How do you squeeze the life and achievements of someone like Hans-Jochim Irmler, a pioneer of krautrock, electronic music and sound experiments into one A4 sheet? But as the late great Sun Ra (also a great explorer of sound and an “organic” soulmate of Irmler’s) once said: “Man has tried the possible – and was has it lead to? So now it’s time to try the impossible.” (- which is also an apt motto for Irmler’s life and work.) Anyway, here we go:
Born in 1950, Hans-Joachim Irmler began experimenting with sound-generating technology at a very early age. As a teenager, he built his first organ. In 1969, he moved to Hamburg, where he studied art and worked for television. There, he was drawn into a collective of musicians and filmmakers. Out of this loose group, a band crystallized which would become known as Faust – a band which subsequently became known to people with an interest in avantgarde music all around the world.
The band negotiated a contract with Polydor in 1971 in which they were granted their own studio and custom-built sound-processing equipment (unheard of for a “pop” or “rock group” at that time). On their eponymous debut in 1971 (pressed on clear vinyl and housed in a transparent cover), one can hear familiar sounds augmented with electronically generated and distorted ones, which made Faust into probably the most far-out album ever released on a major label. This musical and technological transmutation has become the leitmotiv of Irmler's aesthetic. He always worked with self-built or heavily customized equipment. Thus it is small wonder that when Faust folded in 1975 he started his own keyboard workshop.
But Faust never really stopped, there were always reunions – sometimes private, sometimes public. In 1994, he and two other core-members of Faust record Rien, the first album in 20 years,. It was produced by Jim O'Rourke and released on Jeff Hunt’s Table Of Elements, one of the prime labels for so-called post-rock in the 90s. Irmler went on to form his own label Klangbad in 1996, on which he published not only Faust, but also other bands, most of whom he recorded in the label’s own studio (including Custer, Dieter Moebius, Circle, Ectogram, Nightingales, Ole Lukkye, to name but a few) . In 2004, the studio relocated to the premises of a disused paper factory in the rural Swabian village Scheer. It contains all of Irmler’s equipment built over the last 30 years as well as new, computer-based recording tools.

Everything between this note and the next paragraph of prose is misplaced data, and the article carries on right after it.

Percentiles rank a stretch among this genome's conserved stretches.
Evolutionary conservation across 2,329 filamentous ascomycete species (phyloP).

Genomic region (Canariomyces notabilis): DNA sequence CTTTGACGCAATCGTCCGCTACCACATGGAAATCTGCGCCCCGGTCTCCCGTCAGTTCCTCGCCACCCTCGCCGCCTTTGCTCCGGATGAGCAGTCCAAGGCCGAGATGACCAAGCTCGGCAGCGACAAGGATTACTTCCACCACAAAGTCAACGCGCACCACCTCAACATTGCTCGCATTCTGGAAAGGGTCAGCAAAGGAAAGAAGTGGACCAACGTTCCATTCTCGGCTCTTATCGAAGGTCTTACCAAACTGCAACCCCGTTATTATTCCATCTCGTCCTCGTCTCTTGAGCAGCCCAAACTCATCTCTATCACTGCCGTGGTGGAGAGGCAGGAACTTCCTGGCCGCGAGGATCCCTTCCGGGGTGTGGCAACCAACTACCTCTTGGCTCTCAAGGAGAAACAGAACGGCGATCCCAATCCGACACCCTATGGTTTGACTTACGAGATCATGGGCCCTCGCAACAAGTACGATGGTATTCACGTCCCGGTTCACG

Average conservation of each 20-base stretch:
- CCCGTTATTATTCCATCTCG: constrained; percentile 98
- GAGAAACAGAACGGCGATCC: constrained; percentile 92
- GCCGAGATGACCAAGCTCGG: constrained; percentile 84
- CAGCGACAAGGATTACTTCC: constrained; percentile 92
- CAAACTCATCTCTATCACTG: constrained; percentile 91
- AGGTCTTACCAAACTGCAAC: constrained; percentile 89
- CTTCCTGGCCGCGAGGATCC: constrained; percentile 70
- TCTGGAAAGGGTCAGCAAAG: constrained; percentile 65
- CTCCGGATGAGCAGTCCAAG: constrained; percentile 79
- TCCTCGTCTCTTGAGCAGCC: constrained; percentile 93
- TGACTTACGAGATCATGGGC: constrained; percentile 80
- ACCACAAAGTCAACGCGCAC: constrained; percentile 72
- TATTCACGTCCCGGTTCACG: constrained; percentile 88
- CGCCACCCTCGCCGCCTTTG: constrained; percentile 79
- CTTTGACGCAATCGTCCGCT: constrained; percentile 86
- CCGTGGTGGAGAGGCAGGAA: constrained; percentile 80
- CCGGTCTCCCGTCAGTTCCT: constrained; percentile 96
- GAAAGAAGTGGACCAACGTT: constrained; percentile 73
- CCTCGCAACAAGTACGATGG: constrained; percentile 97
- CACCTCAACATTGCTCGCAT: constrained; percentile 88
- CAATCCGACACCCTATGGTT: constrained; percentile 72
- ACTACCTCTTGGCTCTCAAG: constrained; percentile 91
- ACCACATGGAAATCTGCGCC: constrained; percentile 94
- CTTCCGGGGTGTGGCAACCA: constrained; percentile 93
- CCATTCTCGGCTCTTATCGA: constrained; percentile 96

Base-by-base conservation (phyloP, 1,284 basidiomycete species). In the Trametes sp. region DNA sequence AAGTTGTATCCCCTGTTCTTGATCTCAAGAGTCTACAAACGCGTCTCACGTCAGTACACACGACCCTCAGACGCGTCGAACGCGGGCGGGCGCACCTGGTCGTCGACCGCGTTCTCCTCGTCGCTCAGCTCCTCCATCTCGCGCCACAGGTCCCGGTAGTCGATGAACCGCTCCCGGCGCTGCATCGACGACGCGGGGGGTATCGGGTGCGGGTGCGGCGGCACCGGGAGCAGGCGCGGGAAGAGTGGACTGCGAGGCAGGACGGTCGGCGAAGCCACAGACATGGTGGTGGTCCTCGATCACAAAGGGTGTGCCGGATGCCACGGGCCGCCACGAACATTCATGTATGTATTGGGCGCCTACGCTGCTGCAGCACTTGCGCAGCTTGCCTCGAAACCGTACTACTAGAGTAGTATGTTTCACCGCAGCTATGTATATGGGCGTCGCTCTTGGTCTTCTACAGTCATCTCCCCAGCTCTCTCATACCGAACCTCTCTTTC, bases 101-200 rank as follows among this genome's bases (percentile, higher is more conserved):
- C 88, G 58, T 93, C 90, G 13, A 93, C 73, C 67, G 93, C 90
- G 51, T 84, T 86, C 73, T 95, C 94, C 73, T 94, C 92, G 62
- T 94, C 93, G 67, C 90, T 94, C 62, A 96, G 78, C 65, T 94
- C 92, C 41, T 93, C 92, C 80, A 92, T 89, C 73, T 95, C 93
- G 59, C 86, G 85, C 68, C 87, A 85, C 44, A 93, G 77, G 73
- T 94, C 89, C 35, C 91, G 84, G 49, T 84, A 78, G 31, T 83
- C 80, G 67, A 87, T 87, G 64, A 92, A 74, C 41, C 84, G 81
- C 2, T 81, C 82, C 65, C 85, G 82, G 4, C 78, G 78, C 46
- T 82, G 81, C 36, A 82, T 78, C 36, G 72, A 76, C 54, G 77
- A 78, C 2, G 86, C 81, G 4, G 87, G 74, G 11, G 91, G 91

Initially established as a thank you-party for the volunteers who helped in building the new studio, Irmler now runs and curates the internationally acclaimed Klangbad Festival. Since 2004, this annual event attracts audacious locals as well as international music lovers from all over the globe.
After he recorded and released his first solo-album Lifelike in 2003, Irmler has embarked on a long series of improvisations and collaborations with other musicians, among them musician, composer and multimedia artist Alfred 23 Harth (Harth/Irmler/Müller - Taste Tribes on For4ears records), the percussionist Z’ev (on the Fauz’t-CD), drummers Christian Wolfarth and Lucas Niggly (the latter of Steamboat Switzerland-fame), Hans Reichel (guitarrist extraordinaire & inventor of the Daxophone) and trumpeter Franz Hautzinger.
Since 2005, Irmler has been preparing and composing music for an extensive installation called Eroberung des Raums ("Conquest of Space") for the Rem Koolhaas-designed Casa da Música in Porto / Portugal, which premiered on April 7th, 2007.
2010 will see the release of an album which Irmler recorded with his soulmate, the ex-Einstuerzende Neubauten percussionist FM Einheit. He will also tour with Berlin-based post rock-trio To rococo Rot, on whose upcomming album he also plays.